Friday, 18 June 2010

A Donkey in the Basement

I grew up on a farm and my parents had some pretty strict rules about who was allowed in the house; people were inside and animals were outside. Not to say that rule couldn't be broken; there were times on a cold winter morning we would wake to the sound of a calf bawling in the basement. The poor little creature would have been born in a snowbank and my dad would have carried it, half frozen, into the basement to thaw out. We were thrilled to be able to go and pet it without worrying about the mother interfering.I was thinking about this earlier today as I contemplated taking Eselin into the basement to escape the mosquitoes while I touched up the paint on her rack. As I child it only seemed natural that my dad could carry a calf. A calf is so much smaller than a cow. It is only now, looking back 40 years, to realize how tough that must have been. My father is not a large man. He is probably 5'9" and I doubt at that time he weighed more than 160 pounds. Calves are not that small, and while he undoubtedly put it in a wheelbarrow for most of the trek, he still had to wrestle a wriggling, long-legged, 120+ pound animal through a set of doors and down a flight of stairs. And he didn't wake us once. Taking Eselin down these stairs would have been a walk in the park.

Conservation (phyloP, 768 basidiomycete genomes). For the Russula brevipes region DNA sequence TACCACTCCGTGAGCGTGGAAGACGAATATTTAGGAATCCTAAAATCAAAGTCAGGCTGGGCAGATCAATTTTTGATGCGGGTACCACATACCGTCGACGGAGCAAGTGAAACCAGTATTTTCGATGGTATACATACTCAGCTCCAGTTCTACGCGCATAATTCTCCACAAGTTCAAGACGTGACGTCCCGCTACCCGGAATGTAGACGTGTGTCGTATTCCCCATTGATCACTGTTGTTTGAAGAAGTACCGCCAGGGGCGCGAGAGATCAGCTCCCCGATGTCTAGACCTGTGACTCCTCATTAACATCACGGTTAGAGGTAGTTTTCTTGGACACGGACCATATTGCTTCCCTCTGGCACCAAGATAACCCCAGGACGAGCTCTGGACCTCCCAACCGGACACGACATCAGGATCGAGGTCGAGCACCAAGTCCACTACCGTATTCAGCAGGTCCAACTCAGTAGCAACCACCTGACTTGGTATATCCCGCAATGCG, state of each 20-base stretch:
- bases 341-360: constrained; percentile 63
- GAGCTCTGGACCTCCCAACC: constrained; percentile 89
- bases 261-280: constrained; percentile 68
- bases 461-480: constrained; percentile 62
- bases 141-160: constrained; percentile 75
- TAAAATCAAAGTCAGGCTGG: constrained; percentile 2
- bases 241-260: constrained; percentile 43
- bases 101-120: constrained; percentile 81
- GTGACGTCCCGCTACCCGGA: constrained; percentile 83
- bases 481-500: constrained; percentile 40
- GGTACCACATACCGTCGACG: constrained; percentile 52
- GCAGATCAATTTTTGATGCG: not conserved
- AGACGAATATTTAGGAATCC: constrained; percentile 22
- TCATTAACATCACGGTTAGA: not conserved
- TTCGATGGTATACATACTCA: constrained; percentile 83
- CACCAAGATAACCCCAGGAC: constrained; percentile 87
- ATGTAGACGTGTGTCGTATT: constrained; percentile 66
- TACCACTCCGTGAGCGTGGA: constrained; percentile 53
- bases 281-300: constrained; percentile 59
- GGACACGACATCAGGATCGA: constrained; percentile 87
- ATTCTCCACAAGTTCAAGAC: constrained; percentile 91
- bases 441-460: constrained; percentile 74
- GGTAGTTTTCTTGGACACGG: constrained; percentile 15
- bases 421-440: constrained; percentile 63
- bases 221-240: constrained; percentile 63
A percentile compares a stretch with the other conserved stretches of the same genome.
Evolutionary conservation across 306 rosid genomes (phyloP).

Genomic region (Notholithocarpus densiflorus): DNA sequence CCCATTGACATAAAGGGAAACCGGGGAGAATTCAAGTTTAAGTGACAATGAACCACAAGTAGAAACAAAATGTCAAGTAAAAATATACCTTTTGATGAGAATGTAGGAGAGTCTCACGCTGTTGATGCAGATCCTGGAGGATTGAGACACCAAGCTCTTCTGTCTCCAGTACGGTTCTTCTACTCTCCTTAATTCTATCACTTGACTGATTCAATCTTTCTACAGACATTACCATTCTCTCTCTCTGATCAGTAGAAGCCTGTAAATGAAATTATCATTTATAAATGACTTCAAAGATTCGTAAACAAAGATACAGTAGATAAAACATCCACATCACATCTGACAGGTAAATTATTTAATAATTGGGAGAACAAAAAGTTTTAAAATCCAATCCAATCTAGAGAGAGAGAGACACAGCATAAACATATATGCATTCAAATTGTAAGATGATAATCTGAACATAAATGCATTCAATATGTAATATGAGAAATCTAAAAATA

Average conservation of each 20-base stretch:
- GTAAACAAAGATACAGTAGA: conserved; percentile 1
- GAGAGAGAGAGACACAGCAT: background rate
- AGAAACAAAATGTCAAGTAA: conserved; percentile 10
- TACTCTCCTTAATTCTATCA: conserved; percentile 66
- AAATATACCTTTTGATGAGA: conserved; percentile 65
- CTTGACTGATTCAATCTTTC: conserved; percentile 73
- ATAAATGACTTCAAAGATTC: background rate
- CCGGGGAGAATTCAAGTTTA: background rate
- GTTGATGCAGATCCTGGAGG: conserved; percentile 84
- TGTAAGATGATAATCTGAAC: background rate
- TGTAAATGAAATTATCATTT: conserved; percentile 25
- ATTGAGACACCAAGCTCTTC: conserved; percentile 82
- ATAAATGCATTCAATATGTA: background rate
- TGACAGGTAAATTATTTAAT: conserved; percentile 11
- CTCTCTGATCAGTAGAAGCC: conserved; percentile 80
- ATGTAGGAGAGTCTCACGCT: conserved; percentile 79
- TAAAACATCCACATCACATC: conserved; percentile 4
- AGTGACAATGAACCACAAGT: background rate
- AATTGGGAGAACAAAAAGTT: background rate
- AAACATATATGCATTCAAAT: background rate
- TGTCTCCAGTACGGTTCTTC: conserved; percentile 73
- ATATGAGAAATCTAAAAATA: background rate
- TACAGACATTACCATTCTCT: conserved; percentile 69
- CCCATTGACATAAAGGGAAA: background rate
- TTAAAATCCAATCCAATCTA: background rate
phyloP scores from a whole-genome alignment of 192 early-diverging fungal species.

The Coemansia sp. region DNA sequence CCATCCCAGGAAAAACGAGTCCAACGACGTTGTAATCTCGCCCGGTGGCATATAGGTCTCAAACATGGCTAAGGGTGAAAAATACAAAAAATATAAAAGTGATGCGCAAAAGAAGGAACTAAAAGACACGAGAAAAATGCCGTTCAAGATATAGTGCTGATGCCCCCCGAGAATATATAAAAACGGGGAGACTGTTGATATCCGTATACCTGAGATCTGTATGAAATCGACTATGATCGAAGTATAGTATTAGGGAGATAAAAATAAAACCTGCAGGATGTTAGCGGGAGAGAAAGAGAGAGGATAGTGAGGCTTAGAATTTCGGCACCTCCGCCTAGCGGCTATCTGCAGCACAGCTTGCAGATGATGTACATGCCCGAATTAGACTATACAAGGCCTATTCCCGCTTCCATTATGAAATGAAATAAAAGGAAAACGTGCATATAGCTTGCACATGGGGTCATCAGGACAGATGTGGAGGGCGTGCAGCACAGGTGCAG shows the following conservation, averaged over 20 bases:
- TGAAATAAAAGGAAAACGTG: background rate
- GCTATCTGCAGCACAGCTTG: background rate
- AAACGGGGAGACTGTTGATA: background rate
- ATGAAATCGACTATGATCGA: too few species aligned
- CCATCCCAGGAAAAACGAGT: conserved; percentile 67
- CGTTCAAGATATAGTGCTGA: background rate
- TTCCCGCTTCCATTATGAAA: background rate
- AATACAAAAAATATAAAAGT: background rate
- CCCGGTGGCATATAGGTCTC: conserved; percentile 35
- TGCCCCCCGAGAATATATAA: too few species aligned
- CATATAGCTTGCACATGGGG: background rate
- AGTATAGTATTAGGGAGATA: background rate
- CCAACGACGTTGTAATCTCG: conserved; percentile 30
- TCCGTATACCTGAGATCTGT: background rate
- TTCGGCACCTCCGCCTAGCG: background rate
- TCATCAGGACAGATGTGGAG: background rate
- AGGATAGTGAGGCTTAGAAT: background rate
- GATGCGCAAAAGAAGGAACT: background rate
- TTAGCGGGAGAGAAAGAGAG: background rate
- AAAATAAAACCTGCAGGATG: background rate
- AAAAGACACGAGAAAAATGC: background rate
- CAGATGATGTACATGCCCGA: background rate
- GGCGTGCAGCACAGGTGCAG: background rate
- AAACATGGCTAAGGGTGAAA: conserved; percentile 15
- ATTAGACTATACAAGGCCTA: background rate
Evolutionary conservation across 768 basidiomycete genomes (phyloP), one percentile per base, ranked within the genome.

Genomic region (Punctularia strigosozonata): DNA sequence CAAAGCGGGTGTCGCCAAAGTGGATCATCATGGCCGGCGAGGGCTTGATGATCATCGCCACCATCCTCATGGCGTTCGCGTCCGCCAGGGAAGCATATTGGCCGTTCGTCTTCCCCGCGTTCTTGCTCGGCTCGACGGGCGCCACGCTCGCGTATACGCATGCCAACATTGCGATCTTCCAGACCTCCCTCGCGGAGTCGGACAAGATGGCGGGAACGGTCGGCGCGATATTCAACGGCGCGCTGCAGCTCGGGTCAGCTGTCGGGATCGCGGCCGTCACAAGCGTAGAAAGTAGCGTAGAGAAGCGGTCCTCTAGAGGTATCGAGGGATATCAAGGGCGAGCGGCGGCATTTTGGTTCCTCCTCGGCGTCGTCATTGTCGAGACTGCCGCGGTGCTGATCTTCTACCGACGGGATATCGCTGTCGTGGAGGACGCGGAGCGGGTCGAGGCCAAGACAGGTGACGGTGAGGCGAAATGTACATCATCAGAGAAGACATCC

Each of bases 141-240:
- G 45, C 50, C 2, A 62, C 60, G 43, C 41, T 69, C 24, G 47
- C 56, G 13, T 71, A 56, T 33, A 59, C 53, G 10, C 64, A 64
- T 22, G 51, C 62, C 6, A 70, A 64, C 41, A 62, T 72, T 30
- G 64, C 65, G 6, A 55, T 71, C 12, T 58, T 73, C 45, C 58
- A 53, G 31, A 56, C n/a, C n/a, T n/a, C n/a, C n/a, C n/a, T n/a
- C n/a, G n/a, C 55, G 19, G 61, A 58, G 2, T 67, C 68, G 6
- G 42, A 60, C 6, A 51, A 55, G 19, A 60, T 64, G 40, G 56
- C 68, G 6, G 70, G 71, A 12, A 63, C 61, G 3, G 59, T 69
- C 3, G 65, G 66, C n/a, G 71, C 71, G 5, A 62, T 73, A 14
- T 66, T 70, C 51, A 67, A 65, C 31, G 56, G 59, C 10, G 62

In the end, the bolood-suckers were not to bad (I guess they can't fly in the rain) so I just did my repairs in the garage.
The panniers I have been using are meant for a rack made of smaller gauge metal and the metal hooks have made a mess of the paint. The new panniers I order from Naturalcycle a couple of months ago have arrived. Plus I was extremely lucky and I am awaiting the pannier I won in Trisha and Dotties' Summer Games, so now I can fix this damage since it won't continue to happen
I took some fine grit sandpaper and roughed off the surface.
Then removed the dust with a rag so I could paint.
Luckily no rust had started yet, but this was the best black gloss paint I could think of.
I will have to do another coat tomorrow morning.
The original paint is much thicker than the rust paint, but already this makes a huge difference.

1 comment:

Anonymous said...

You could always look at something like this:

It's a clear protective vinyl covering that you put over the areas that see a little more friction.

You may be able to find one that's not specifically intended for motorcycles (and would therefore be less expensive).

I was looking at getting some for my gas tank but realized I'd already scratched the heck out of it, heh...